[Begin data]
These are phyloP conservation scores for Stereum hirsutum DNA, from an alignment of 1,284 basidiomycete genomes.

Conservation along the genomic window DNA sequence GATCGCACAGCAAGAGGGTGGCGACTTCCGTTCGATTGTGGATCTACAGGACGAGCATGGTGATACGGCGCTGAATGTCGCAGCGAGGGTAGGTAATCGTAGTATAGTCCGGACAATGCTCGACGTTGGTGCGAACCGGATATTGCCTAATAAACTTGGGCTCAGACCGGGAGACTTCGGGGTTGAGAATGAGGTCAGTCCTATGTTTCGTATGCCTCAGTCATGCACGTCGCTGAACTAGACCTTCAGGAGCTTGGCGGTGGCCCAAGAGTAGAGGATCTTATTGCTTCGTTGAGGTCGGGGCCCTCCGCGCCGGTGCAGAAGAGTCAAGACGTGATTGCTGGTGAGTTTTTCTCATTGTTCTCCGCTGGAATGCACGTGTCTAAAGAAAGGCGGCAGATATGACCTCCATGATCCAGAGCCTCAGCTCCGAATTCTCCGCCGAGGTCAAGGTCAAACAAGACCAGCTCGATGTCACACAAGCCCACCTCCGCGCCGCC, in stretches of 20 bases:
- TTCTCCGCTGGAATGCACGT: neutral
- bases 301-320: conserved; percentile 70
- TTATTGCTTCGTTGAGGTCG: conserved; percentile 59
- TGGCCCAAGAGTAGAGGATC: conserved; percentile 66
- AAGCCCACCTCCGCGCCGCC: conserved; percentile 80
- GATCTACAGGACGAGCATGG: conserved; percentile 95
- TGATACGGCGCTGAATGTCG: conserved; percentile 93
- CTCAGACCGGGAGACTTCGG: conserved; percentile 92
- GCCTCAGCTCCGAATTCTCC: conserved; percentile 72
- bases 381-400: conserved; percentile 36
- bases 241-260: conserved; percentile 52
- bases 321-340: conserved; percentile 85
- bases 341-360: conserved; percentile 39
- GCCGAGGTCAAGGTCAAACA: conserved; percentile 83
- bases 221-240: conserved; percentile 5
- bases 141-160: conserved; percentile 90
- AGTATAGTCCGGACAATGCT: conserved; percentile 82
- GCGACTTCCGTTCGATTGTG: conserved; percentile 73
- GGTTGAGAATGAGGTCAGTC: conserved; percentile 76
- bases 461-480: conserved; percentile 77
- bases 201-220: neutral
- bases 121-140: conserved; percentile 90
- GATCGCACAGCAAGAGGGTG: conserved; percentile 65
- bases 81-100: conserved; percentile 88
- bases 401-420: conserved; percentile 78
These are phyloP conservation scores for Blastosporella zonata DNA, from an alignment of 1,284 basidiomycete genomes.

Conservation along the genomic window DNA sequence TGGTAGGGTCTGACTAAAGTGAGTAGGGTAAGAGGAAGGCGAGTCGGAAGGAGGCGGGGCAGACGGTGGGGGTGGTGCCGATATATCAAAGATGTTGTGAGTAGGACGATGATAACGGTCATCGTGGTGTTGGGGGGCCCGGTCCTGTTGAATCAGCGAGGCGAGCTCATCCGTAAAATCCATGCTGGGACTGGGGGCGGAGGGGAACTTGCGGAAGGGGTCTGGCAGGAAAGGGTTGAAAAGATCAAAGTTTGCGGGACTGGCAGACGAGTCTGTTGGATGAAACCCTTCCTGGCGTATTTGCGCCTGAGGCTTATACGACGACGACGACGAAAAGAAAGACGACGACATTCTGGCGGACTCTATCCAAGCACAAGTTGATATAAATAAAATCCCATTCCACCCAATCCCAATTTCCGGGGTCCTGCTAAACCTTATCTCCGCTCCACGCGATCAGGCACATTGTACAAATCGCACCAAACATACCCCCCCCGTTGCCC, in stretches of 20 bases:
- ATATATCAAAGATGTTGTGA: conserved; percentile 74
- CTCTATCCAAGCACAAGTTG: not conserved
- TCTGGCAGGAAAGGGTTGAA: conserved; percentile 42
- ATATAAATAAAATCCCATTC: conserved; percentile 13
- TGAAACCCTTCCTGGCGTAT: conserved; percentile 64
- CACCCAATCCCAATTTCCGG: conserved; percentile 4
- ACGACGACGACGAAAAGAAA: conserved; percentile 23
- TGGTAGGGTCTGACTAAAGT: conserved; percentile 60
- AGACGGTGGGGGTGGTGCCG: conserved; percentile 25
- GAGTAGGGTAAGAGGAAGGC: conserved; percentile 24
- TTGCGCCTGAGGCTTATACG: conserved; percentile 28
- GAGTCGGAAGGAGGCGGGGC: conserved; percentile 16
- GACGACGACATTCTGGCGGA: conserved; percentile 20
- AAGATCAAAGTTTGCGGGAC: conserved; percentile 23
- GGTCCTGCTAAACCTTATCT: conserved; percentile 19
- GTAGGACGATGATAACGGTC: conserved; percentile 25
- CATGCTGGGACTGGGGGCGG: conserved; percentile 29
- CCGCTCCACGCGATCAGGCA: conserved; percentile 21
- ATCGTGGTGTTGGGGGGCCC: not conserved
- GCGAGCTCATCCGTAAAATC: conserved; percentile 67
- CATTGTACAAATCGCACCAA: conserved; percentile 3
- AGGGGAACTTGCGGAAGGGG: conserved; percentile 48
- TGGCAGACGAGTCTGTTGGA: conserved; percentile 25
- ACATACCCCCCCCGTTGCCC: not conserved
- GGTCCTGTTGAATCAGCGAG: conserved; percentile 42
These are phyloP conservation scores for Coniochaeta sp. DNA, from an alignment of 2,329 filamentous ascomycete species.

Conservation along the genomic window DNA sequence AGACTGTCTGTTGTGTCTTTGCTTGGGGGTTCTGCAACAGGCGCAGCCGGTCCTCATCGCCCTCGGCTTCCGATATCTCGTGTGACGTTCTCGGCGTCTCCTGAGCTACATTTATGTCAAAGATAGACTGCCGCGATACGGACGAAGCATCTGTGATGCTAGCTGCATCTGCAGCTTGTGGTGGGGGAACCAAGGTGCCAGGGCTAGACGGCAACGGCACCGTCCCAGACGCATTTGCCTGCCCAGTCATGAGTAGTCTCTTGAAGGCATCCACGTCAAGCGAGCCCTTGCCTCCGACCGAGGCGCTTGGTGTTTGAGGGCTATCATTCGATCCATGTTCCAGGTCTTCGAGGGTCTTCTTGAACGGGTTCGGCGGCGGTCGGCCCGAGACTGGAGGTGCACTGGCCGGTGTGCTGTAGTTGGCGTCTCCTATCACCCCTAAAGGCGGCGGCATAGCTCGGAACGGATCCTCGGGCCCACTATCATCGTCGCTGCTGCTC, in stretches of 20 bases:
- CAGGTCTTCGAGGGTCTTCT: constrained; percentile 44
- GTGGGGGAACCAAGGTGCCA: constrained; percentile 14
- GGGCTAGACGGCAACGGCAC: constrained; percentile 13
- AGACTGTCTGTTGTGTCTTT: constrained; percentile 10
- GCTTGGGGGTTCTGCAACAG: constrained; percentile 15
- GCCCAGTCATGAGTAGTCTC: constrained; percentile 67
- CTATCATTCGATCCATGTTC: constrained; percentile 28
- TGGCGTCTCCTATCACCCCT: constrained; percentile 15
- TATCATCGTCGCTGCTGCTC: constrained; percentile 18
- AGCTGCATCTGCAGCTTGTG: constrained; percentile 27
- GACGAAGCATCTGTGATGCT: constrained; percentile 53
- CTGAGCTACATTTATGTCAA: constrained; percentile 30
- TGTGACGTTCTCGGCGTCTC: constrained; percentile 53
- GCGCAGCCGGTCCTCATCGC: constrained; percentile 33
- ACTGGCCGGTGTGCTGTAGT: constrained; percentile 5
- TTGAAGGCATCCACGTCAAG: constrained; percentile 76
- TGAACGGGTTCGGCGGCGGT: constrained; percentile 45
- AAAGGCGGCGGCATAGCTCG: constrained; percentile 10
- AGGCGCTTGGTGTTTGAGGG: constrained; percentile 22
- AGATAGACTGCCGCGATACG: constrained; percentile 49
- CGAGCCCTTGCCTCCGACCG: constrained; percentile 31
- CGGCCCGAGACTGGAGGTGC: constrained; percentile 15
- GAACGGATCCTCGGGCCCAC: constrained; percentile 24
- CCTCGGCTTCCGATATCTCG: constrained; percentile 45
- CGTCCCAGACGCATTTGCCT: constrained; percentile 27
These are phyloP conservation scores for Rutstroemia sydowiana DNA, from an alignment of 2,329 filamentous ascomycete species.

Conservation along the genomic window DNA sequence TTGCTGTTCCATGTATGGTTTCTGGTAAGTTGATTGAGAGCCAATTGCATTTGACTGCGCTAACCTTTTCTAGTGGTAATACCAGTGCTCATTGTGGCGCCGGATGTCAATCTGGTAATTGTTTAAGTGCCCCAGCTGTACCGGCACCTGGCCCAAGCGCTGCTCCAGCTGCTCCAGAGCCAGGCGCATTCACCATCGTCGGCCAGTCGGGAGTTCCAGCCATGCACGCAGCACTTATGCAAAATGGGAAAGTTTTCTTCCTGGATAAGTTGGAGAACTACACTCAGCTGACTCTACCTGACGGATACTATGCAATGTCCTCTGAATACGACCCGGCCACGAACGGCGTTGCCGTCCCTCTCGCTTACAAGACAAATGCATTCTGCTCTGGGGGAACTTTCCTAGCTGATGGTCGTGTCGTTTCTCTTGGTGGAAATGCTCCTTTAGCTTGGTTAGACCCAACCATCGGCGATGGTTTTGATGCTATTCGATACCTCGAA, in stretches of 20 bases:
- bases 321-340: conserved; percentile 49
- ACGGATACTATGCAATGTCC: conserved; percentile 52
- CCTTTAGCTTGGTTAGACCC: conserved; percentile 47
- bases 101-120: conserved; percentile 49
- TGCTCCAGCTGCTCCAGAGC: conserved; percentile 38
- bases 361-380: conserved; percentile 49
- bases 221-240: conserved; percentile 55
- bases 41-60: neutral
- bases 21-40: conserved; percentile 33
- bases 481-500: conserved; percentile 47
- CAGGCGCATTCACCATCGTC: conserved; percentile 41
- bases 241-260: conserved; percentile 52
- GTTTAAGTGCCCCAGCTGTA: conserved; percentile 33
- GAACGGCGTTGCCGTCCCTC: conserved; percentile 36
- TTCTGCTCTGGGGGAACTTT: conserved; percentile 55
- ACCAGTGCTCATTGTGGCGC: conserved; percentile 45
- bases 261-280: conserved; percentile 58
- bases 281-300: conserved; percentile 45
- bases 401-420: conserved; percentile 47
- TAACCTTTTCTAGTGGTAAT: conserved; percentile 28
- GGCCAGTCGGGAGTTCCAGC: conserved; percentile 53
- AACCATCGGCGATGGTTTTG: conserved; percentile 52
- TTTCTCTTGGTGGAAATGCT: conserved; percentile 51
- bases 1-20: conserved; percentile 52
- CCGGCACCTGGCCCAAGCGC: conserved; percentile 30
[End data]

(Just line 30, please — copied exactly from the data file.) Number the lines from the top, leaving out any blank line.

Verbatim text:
- ATATATCAAAGATGTTGTGA: conserved; percentile 74